Other Leased Data Center Facilities 19,000 18,000 28,000 45,000 49,000
Offices Emissions 15,000 17,000 28,000 39,000 35,000
Other Business Activity
Construction 45,000 34,000 96,000 56,000 191,000
Corporate Travel 23,000 29,000 52,000 64,000 94,000
Employee Commuting 10,000 13,000 30,000 36,000 57,000

Fighting climate change to make a positive global impact.

Although electricity use has been our biggest source of emissions historically - comprising 63 percent of our footprint in 2017 - this percentage is decreasing as we increase our use of renewable energy. To keep our footprint as small as possible, we have to focus on more than just electricity. We’re also factoring in things like the impact of the building materials we choose and how our employees get to work. Our commitment to investigating low-carbon materials and increasing our electric vehicle fleet are just some of the ways we're reducing emissions across our operations.


Leading with data centers that are 80 percent more water efficient than average.

Our data centers are among the most water-efficient in the world. We’ve optimized our water use to achieve exceptional efficiency, but we’re also making sure that we get more out every drop we use.


We use water to keep our data centers cool and to keep our offices running smoothly.

Chart showing water withdrawal and intensity over time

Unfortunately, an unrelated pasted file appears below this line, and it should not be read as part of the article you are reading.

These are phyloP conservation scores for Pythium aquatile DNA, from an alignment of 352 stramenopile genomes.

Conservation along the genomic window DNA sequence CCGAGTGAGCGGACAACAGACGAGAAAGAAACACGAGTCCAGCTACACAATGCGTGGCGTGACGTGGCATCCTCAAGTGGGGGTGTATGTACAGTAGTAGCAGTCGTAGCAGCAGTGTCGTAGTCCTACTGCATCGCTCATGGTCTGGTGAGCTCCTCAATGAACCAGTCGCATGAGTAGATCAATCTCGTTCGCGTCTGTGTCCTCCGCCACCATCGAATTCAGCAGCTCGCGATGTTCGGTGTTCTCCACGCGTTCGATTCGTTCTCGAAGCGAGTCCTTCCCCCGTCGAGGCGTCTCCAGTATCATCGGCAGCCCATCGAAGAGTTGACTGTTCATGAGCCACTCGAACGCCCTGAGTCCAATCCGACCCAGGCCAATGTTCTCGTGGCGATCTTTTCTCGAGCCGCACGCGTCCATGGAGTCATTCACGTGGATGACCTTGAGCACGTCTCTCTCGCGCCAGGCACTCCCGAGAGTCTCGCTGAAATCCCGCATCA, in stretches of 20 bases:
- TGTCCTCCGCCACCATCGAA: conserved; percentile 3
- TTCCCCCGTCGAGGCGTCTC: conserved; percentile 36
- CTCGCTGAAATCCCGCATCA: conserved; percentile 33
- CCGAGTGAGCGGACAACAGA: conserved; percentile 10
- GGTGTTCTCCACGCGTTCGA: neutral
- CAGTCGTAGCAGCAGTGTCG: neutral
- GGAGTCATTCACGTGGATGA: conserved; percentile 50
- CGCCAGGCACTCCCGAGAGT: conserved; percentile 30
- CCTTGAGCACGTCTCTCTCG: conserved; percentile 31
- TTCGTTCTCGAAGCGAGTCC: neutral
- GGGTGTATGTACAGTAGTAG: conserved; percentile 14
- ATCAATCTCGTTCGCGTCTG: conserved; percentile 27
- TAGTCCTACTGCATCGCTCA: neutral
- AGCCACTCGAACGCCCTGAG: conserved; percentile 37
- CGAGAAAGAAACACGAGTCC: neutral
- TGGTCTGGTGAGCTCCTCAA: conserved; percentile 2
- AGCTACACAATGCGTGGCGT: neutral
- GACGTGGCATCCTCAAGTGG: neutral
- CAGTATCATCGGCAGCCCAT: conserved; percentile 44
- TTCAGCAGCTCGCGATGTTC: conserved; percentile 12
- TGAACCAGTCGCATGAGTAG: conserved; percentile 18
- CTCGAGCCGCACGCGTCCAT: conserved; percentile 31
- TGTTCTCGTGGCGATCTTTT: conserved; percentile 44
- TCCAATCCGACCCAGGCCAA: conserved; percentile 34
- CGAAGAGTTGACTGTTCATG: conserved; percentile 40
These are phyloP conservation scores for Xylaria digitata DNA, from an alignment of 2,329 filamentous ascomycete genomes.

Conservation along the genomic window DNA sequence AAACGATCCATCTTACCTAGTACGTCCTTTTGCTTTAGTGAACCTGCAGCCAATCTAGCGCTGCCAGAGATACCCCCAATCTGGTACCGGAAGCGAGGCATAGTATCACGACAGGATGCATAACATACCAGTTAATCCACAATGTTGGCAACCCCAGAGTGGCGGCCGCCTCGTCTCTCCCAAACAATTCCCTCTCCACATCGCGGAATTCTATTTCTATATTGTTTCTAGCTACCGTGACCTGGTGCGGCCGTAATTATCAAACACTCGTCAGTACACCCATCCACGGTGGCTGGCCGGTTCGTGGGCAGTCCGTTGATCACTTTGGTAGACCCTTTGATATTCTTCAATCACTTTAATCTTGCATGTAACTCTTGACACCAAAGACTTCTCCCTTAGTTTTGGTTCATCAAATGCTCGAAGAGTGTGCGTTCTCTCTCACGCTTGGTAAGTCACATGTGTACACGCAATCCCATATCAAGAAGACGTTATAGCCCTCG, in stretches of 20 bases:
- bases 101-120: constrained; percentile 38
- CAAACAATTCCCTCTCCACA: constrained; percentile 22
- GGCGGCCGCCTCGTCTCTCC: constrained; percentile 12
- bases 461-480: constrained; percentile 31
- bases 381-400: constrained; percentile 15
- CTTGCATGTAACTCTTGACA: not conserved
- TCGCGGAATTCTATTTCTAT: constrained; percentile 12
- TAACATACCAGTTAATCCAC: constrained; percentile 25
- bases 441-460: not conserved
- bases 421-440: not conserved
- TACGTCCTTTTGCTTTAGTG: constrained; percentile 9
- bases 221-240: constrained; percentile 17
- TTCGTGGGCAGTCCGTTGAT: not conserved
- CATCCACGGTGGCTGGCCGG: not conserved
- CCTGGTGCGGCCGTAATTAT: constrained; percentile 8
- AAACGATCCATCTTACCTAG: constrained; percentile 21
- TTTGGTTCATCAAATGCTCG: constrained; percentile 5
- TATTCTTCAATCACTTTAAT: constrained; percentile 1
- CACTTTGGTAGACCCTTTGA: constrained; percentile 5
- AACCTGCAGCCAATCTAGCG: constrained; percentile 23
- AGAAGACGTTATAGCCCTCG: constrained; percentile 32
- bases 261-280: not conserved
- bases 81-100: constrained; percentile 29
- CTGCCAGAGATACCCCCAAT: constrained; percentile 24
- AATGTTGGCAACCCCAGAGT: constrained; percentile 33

Water Withdrawal

(cubic meters)

Total Water Withdrawal 662,000 793,000 1,129,000 1,609,000
2014 2015 2016 2017
Data Center Operations Total 465,000 566,000 825,000 1,139,000
Altoona, IA 18,000 44,000 87,000 106,000
Clonee, Ireland not yet online not yet online not yet online 10,000
Forest City, NC 112,000 99,000 123,000 129,000
Fort Worth, TX not yet online not yet online 14,000 98,000
Luleå, Sweden 13,000 30,000 32,000 66,000
Prineville, OR 40,000 70,000 70,000 172,000
East Coast Colocation Facility 237,000 245,000 400,000 473,000
Other Leased Data Center Facilities 44,000 78,000 98,000 85,000
Offices Total 198,000 227,000 305,000 470,000

* – Notes on Facebook’s water withdrawal:

  • 5% is ground water, and the remainder is provided by local utilities. 29% of total withdrawal is recycled/reused water. All unconsumed water is returned to utility-owned wastewater treatment plants.
  • 24% of water withdrawal occurs in high water stress areas (determined using WRI’s Aqueduct tool).
  • Not included in these figures are an additional 390,000 m3 of water withdrawn for the construction of Facebook data centers in 2017.

Transparent about our water data and always looking for the best ways to communicate our impact.

We’ve measured our water withdrawal for years but recently we’ve started tracking our consumption too. Water withdrawal as a metric tells us how much water we purchase for our operations, but a large amount of that water is returned to local wastewater treatment plants and can be used again further downstream. Water consumption tells us what we actually evaporate in our operations and gives us a better idea of our true impact.

Measuring how efficiently our data centers use water.

Water Usage Effectiveness (WUE) is a water efficiency metric that compares the amount of water we use to the amount of energy that’s used by our hardware. We’ve consistently kept our WUE stable—and extremely low—since we began tracking and reporting the metric in 2012. We’re also proud that we were the first to report this metric publicly and are still one of the few companies to share it.

Water usage effectiveness (WUE)

Our data centers use 80% less water than typical data centers.

Chart showing water usage effectiveness

Water Usage Effectiveness

2014 2015 2016 2017
Water use (L)/IT load (kWh) 0.32 0.24 0.21 0.24